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Meltzer's Musings: Line Matching, Team Stat Comparisons

April 16, 2014, 8:20 AM ET [1096 Comments]
Bill Meltzer
Philadelphia Flyers Blogger •NHL.com • RSSArchiveCONTACT
LINE MATCHING MAY BE TOUGH VS. BLUESHIRTS

One of the difficulties of playing against the New York Rangers is the depth of talent throughout the New York lineup. The Flyers' first-round playoff opponent is not one against whom line matching is an especially effective strategy even in the games (three, four and six) in which Philly would have the last line change as the home team.

After yesterday's practice, Flyers head coach Craig Berube said that every opponent calls for different adjustments. He acknowledged the Rangers' depth and said that he was not currently planning to try to get shutdown center Sean Couturier out against any particular New York forward line.

Of course, that could change depending on the complexion of the series. The Rangers' top line of Rick Nash and Martin St. Louis flanking Derek Stepan is the most likely to be a game-breaking trio that could necessitate special attention. However, an opponent would be foolish to overlook the Brad Richards or Derick Brassard lines.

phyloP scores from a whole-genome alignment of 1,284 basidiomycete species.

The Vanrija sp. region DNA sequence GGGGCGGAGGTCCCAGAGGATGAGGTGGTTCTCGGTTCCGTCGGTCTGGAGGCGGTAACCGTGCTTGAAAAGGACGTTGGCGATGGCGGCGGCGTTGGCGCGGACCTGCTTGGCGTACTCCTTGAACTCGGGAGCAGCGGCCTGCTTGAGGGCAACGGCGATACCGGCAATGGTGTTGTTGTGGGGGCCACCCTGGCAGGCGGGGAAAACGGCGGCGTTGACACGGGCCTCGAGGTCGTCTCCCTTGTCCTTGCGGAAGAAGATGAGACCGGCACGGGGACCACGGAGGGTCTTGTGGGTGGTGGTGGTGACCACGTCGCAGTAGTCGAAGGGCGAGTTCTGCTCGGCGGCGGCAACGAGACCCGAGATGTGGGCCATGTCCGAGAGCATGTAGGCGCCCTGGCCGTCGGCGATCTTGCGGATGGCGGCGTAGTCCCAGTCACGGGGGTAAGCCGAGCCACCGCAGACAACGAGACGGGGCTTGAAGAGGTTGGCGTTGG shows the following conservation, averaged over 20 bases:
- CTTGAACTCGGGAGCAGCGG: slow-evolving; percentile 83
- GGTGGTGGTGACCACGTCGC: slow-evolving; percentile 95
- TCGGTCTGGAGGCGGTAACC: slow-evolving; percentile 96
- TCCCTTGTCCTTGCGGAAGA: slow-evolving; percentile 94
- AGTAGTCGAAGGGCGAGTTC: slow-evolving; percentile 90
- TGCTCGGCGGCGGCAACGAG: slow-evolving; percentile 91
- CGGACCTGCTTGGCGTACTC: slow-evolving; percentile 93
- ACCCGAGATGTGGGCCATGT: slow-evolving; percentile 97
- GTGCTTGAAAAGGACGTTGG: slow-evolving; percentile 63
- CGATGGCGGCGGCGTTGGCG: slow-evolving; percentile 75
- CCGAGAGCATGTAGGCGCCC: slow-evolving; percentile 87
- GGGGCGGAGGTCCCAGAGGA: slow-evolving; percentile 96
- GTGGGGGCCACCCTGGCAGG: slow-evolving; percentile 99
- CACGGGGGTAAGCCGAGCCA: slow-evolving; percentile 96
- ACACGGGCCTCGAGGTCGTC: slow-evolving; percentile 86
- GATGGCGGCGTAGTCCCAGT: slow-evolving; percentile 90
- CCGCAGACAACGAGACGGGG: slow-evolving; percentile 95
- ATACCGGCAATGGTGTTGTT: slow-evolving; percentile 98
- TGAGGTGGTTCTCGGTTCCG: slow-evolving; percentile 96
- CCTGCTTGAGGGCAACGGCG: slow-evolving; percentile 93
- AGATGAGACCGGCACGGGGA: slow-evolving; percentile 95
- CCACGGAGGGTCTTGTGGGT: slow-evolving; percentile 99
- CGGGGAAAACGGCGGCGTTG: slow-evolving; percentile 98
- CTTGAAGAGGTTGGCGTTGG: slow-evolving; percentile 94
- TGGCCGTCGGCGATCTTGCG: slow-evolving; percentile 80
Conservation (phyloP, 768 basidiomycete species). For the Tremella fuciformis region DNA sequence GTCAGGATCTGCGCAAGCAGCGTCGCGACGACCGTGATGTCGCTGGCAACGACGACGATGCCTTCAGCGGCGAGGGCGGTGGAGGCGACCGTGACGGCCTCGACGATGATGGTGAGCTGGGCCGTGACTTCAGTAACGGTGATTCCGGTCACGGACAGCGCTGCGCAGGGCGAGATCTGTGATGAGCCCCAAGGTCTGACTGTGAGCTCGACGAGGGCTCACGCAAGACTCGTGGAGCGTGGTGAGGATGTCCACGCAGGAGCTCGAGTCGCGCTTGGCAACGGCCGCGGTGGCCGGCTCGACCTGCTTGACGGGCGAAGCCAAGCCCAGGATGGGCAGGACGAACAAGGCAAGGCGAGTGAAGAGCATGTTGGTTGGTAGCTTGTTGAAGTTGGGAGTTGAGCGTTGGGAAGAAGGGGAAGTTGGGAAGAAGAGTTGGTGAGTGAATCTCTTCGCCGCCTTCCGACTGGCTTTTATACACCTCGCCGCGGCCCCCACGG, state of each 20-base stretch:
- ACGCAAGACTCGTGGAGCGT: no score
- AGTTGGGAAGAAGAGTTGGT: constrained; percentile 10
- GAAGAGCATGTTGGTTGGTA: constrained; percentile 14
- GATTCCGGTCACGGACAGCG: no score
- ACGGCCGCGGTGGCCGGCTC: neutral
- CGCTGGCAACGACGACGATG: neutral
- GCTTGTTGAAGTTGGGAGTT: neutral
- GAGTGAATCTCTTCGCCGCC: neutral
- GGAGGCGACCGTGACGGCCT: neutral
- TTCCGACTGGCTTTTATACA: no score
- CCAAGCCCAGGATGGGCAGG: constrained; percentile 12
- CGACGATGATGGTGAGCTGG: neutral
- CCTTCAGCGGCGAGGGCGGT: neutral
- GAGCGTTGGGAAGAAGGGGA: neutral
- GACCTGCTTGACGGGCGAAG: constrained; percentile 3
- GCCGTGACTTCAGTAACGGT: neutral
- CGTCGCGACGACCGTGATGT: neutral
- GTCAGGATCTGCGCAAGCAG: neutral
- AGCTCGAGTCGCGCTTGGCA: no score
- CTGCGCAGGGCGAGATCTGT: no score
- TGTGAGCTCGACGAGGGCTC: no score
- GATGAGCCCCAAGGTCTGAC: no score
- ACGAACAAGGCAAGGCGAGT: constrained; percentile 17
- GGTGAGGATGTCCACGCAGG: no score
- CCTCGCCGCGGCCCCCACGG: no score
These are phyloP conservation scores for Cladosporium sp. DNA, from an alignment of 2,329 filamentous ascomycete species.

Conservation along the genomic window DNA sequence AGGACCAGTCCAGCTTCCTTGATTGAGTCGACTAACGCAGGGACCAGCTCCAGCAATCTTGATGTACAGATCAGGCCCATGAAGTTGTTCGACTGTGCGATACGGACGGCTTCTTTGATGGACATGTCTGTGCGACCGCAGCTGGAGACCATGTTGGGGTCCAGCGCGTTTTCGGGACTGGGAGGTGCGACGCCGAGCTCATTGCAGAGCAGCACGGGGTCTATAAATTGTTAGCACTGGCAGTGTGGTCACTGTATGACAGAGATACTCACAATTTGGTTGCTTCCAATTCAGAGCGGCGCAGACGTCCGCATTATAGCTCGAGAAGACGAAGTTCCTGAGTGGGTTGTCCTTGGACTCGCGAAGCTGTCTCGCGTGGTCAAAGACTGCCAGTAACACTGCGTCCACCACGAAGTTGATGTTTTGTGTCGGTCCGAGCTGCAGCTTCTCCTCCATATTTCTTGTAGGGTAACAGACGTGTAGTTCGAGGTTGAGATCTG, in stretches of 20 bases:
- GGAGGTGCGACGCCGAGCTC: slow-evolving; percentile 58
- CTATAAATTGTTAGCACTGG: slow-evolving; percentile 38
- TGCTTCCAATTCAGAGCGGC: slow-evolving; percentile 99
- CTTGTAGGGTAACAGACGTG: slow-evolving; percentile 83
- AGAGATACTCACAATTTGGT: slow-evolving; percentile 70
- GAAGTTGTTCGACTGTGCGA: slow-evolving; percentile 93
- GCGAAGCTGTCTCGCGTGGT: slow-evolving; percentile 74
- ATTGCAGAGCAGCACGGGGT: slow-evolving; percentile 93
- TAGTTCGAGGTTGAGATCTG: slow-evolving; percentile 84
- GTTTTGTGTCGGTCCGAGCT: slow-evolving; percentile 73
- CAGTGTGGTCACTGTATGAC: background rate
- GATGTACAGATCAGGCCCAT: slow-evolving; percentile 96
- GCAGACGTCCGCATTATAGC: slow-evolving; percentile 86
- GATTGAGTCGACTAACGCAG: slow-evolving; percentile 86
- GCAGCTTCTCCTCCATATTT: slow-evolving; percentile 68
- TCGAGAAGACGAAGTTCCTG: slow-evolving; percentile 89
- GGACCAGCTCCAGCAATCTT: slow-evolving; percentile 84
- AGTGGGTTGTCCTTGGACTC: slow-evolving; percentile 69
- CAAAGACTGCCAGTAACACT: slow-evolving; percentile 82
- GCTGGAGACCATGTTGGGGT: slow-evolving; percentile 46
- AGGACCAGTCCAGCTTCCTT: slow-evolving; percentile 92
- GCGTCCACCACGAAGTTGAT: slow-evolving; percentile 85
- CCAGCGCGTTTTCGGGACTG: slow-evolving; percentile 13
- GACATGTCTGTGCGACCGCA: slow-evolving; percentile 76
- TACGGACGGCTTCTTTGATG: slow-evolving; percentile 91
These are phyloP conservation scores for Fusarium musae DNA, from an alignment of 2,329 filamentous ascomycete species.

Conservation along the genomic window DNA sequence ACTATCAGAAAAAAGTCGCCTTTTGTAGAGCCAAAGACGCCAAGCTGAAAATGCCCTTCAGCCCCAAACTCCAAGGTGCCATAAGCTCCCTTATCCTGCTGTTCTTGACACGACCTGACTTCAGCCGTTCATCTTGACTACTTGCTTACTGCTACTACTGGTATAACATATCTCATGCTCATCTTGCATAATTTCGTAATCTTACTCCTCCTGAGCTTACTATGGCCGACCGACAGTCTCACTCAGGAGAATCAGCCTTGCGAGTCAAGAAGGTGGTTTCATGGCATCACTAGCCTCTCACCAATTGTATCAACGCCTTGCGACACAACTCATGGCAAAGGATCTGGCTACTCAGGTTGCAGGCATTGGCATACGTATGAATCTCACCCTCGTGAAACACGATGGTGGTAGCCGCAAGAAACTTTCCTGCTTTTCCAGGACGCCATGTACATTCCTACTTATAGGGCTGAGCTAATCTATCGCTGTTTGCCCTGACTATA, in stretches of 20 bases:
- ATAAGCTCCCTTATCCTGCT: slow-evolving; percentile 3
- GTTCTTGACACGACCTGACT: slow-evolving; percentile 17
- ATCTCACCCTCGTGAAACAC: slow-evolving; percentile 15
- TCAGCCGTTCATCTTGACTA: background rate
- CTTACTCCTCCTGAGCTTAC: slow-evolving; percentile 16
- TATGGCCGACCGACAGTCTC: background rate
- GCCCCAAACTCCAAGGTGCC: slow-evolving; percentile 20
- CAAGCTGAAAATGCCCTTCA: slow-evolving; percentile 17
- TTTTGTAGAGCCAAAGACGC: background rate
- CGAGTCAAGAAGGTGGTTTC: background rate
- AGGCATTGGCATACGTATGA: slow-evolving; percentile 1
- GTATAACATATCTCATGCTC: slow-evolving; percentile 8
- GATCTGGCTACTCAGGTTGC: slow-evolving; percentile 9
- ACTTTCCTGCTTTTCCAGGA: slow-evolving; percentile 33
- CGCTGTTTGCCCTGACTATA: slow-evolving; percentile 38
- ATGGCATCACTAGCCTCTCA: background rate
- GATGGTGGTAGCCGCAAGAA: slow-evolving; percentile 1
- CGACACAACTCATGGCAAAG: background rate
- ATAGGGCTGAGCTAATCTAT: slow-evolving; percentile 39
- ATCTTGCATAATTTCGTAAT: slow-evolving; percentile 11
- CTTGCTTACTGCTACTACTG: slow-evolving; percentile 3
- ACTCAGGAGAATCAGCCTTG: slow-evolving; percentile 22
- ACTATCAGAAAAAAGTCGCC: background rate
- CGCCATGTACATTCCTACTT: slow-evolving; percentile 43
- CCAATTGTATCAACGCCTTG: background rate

The Flyers also have plenty of depth. They have seven forwards who scored 20 or more goals during the regular season -- Wayne Simmonds (29 overall, 15 on the power play), Claude Giroux (28 overall, 7 PPG), Jakub Voracek (23, 8 PPG), Matt Read (22, 2 PPG, 4 shorthanded), Scott Hartnell (20, 9 PPG), Vincent Lecavalier (20, 8 PPG) and Brayden Schenn (20, 4 PPG). The aforementioned seven players plus Couturier (13 goals, 3 PPG, 1 SHG) and defenseman Mark Streit (10 goals, 4 PPG) were among the nine Philly players to reach double-digit goals this season.

However, it is no secret that team captain Giroux is the Flyers tone-setter. As he goes, so the rest of the team tends to follow. There is little doubt that New York Rangers coach Alain Vigneault will try to get his top defense pairing of Dan Girardi and Ryan McDonagh out against the Giroux line whenever possible.